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Authors: Rosa Prince

Standing Down

BOOK: Standing Down




David Blunkett,
sixty-seven, was Labour MP for Sheffield Brightside (1987–2010) and Sheffield, Brightside & Hillsborough (2010–15).

‘I’ve never been sucked in, I’ve never thought this is where I’ve got to be for the rest of my life and I’ve never liked the pomp of the House of Commons.’


How did you end up in Parliament?

I knew I wanted to be active, I knew I wanted to change the world. I joined the party that was closest to me in terms of the outlook on life and the values it stood for.

How did you feel on first becoming an MP?

I wasn’t overawed by it. And I haven’t been since. I believe this to be a key working environment, it’s a central cog in our democracy, but it isn’t the whole part of our democracy.

And therefore I’ve never been sucked in, in my view. I’ve never thought, ‘This is where I’ve got to be for the rest of my life; this is the be-all and end-all.’ And I’ve never liked the pomp and the procedures of the House of Commons.

It is a bit of a combination of a museum and a public school. I’ve always wanted to see it modernised. But it’s here and we’ve got to use it.

Best of times?

My high point was walking into the Department for Education and Employment in 1997, no question about that.

In global political terms, being involved in protecting the nation with the counter-terrorism measures as Home Secretary would have been, but that wasn’t really a personal high, that was a job that had to be done.

Worst of times?

There’s no question whatsoever that 15 December 2004 [when he resigned from the Cabinet amid a scandal over his affair with a married woman] was my lowest point, personally and politically, because it was both.

I’m still having to handle a delicate situation, which matters more than anything else to me.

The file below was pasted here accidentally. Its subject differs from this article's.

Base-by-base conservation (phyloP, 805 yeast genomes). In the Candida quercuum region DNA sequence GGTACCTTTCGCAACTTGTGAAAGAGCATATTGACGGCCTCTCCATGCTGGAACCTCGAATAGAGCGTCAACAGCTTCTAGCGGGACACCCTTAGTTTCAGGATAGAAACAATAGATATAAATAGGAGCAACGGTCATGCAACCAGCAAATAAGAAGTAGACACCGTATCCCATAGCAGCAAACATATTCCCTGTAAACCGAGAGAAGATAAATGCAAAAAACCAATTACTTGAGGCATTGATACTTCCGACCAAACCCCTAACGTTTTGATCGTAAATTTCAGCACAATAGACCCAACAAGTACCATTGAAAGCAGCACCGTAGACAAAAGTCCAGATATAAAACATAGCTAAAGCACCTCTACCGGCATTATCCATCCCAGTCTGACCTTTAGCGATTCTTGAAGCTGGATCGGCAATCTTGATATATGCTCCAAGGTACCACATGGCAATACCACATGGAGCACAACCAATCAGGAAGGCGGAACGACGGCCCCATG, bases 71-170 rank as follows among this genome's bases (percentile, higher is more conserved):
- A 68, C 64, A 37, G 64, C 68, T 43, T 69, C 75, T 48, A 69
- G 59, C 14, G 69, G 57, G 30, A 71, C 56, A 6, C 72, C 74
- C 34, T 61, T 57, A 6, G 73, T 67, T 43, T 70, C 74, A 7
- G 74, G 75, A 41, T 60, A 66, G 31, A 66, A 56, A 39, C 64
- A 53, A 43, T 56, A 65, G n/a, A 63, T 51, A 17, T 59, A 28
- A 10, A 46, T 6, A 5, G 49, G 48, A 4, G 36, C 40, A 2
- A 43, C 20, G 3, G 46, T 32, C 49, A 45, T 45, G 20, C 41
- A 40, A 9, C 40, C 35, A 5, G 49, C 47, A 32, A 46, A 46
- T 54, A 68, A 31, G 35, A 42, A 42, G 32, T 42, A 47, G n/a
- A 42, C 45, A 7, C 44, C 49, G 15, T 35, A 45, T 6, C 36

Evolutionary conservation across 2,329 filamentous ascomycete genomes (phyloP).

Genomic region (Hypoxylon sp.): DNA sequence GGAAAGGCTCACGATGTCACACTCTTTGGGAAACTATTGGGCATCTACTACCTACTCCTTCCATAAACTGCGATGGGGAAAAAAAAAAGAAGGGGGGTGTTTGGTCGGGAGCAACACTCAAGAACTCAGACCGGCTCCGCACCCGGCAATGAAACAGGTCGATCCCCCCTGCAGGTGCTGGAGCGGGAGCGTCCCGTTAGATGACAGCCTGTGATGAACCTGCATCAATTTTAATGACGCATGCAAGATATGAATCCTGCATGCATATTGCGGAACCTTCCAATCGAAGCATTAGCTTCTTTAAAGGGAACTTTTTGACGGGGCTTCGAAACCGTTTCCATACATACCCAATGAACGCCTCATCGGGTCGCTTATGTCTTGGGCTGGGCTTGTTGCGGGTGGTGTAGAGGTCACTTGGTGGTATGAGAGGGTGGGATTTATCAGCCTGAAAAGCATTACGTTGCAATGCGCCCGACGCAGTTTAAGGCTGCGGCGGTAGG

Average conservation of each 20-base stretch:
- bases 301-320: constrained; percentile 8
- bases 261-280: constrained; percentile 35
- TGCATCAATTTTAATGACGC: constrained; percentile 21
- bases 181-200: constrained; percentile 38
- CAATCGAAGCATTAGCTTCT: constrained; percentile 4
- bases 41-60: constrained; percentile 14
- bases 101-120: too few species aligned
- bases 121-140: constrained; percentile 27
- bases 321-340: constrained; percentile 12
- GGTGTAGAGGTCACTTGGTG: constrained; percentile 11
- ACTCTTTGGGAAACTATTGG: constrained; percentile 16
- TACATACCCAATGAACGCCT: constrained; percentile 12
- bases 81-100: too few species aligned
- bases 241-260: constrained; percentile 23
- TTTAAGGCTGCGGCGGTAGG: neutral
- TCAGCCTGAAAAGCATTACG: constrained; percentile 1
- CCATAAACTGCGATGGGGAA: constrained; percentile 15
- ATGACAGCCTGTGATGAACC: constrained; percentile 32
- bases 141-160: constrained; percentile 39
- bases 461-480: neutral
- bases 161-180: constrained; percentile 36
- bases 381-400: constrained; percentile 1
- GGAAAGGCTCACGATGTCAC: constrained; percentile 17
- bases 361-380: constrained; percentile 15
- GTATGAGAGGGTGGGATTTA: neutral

I’ve got no regrets about the decisions I took at that time, because they were right, but we’re all, all of us, my family and others, we’re all having to continue to live with it.

Why are you leaving?

I would like to just do other things. I would like to get a bit of a life with the family and friends. I’d like to write, I’d like to speak, I’d like to not quite be so much in the public eye, although I’ll miss it.

So it’s the right time for me. It’s also the right time in terms of public service. Knowing when to go is as important as knowing when to step up.

Will you feel a pang on 7 May – and what are you going to do next?

I’d like to do things in public service. I’d like to do more of the voluntary and community stuff I’ve been doing. The vice chancellor of Sheffield University has invited me to do a lot more with my work with the university, and I’m looking forward to doing that.

And I hope to earn a little bit, if people will forgive an ex-minister in saying so, in order to pay for administrative support and transport, because without both I’m finished. So I’m going to try to do that.

What are your thoughts for future MPs?

Get a life. Put your personal relations first because it will make you stronger in the political arena. And, if they’ll forgive me, be extraordinarily careful what you put on Twitter and Facebook.


David Blunkett:
the full story

There was little expectation that David Blunkett would go on to have a successful political career, first in his home town of Sheffield and then on the national stage. Born in poverty, he received a ‘sketchy’ education, thanks in part to the blindness he suffered from birth, which led most of his teachers to steer him away from an academic path.

Largely self-educated, he developed a curiosity in current affairs from being read the newspaper by his father as a child; an interest that was sharpened when, at the age of twelve, his father was killed in a work accident.

A year later, his grandfather was taken into a geriatric ward that Blunkett compares to a ‘workhouse’, where he died in ‘appalling’ conditions. Mr Blunkett vowed then that he would devote himself to ensuring others were spared such treatment – a promise he fulfilled when he became head of Sheffield’s social services.

The youngest person in the country to be elected to a local authority, Mr Blunkett began his public service while simultaneously studying for a degree.

He says:

I still sometimes think: ‘How did I do that? How did I go to those evening classes when it was throwing it down with rain and other people were out enjoying themselves? How did I even begin to think that I could do the job as a councillor and be a student at the same time?’